That’s because the Internal Revenue Service (IRS) just updated a Web page on the agency’s site titled “Maintaining Your Retirement Plan Records.”
On top of the fact that retirement plan sponsors are required to keep certain records and have those records available to the feds for review, the IRS says good recordkeeping can also help employers when it comes to determining employees’ benefits.
What to keep …
The updated IRS page is meant to be a reminder to employers (as plan sponsors) that they should be keeping documents like the plan and trust document, recent plan amendments, determination and approval letters, as well as related annuity contracts and collective bargaining agreements.
Certain records that employers are required to keep are based on plan type.
Some examples: 401(k), defined-benefit or profit-sharing plans must retain plan documents, any plan amendments and an adoption agreement if one exists. SIMPLE IRA plans are required to keep Form 5304-SIMPLE or Form 5305-SIMPLE as the plan document.
In addition, the feds say all plan sponsors should keep trust records that include documents like:
- investment statements
- balance sheets, and
- income statements.
This also includes records such as:
- census data
- account balances
- contributions and earnings
- loan documents and information
- compensation data and participant statements, and
… For how long?
As HR pros know, any 401(k) or other retirement plan records should be retained indefinitely.
Specifically, the IRS says retirement plan records must be kept until the trust (i.e., plan) or IRA has paid all benefits and enough time has elapsed that “the plan will not be audited.” The agency also makes it a point to note that retirement plans are set up to be long-term ways for participants to accumulate and receive benefits at retirement. So that’s a big part of why these records must be retained indefinitely.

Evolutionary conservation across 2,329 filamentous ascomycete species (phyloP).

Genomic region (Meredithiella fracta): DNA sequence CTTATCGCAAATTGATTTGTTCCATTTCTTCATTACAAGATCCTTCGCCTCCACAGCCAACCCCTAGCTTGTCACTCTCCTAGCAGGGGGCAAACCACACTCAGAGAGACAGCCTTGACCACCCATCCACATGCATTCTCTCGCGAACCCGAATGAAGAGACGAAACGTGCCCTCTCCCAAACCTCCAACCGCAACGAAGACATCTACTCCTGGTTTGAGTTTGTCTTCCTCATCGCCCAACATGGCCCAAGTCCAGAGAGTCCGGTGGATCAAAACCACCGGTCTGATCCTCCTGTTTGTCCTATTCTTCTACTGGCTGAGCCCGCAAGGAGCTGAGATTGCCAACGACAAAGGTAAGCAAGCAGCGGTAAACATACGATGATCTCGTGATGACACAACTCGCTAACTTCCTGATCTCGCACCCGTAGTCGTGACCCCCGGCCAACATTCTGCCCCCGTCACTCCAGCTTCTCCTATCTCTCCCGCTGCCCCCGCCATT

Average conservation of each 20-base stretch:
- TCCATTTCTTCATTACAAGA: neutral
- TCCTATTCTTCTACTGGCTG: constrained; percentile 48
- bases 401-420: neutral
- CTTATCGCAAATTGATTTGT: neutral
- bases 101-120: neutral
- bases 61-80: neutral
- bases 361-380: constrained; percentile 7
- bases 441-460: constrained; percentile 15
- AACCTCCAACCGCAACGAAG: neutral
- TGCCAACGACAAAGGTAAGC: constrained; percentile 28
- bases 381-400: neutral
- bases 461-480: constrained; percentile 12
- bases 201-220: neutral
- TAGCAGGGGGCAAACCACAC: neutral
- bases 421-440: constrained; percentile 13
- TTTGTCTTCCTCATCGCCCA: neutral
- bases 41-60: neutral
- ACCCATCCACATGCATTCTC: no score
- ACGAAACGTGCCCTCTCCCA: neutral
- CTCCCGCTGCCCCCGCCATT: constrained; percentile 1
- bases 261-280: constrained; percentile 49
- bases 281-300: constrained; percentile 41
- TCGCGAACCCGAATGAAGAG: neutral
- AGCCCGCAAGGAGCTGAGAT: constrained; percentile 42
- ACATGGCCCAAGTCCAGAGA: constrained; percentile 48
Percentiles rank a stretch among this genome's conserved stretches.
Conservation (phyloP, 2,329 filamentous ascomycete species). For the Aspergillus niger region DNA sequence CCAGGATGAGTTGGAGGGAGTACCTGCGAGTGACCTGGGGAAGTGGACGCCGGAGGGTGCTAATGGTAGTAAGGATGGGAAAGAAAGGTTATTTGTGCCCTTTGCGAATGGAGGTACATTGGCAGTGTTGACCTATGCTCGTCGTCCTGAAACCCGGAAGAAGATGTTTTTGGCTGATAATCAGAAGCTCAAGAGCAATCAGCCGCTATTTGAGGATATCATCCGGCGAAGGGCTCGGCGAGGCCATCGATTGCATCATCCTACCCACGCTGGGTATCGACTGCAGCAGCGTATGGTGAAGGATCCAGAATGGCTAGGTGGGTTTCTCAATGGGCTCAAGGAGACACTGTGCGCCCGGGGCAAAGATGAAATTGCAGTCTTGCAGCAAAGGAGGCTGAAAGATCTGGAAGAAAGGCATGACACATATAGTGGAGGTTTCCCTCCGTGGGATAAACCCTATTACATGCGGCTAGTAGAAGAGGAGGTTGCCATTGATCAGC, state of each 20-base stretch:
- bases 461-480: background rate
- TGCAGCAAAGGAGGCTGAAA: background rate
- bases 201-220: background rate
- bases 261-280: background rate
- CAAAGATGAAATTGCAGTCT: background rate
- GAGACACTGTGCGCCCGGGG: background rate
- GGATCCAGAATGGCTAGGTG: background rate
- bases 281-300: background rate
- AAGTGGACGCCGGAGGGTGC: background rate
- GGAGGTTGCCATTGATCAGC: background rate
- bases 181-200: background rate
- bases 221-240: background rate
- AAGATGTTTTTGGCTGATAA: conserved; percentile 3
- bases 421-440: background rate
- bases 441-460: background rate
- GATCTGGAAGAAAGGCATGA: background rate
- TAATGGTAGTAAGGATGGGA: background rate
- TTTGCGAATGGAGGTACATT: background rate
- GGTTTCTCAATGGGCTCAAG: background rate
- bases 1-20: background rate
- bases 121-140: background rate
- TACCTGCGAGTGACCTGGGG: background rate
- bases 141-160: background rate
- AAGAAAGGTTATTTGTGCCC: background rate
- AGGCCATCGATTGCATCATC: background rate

Also, under both the Internal Revenue Code and Income Tax Regulations and the Employee Retirement Income Security Act (ERISA), plans must keep records of retirement plan transactions because they “may become material in administering pension law.”
And, as Plansponsor’s Rebecca Moore points out, employment attorneys are seeing an increase in claims for pension benefits that were paid or rolled over decades ago by former workers who:
- either don’t recall receiving or rolling over their benefits, or
- who are questioning the amount of benefits they received.
Additional recordkeeping rules
On top of retirement records, here are some additional recordkeeping best practices HR pros should abide by:
Generally, employers should retain employees’ personnel files for a minimum of two years. Benefits pros should be sure these files include:
- Performance reviews, employee layoffs or transfers
- Healthcare plan packets (not including completed enrollment, COBRA or FMLA forms), and
- Any professional training benefits you offered.
Under the FLSA, employers are required to keep the following records for at least three years:
- Employee time cards and wage-rate calculation formulas, as well as written descriptions explaining pay differences for workers who perform the same job, and
- I-9 forms. (Note: These should be kept for three years, starting from the employee’s hire date or for one year after termination – whichever is later.)
Four years from the creation
These records need to be retained for four years – starting on the date they were created:
- Records of employees’ home addresses, and
- All personalized pay files (this includes workers’ weekly OT wages, any deductions, bonuses, straight time pay and pay period designations, and payment dates).
A five-year retention schedule
There are certain documents employers need to keep on five-year retention schedules. These files are:
- Employees’ drug or alcohol test results, and
- Medical and first-aid records stemming from on-the-job injuries and disability-related assignments (e.g., light duty or return-to-work).
Six years and longer
Unless your company terminates the plan, the following records need to be kept for six years:
- COBRA notices
- Enrollment and election forms, and
- Benefit change records.
Employers still usually need to hang on to employee files for one year after a benefits plan has been terminated.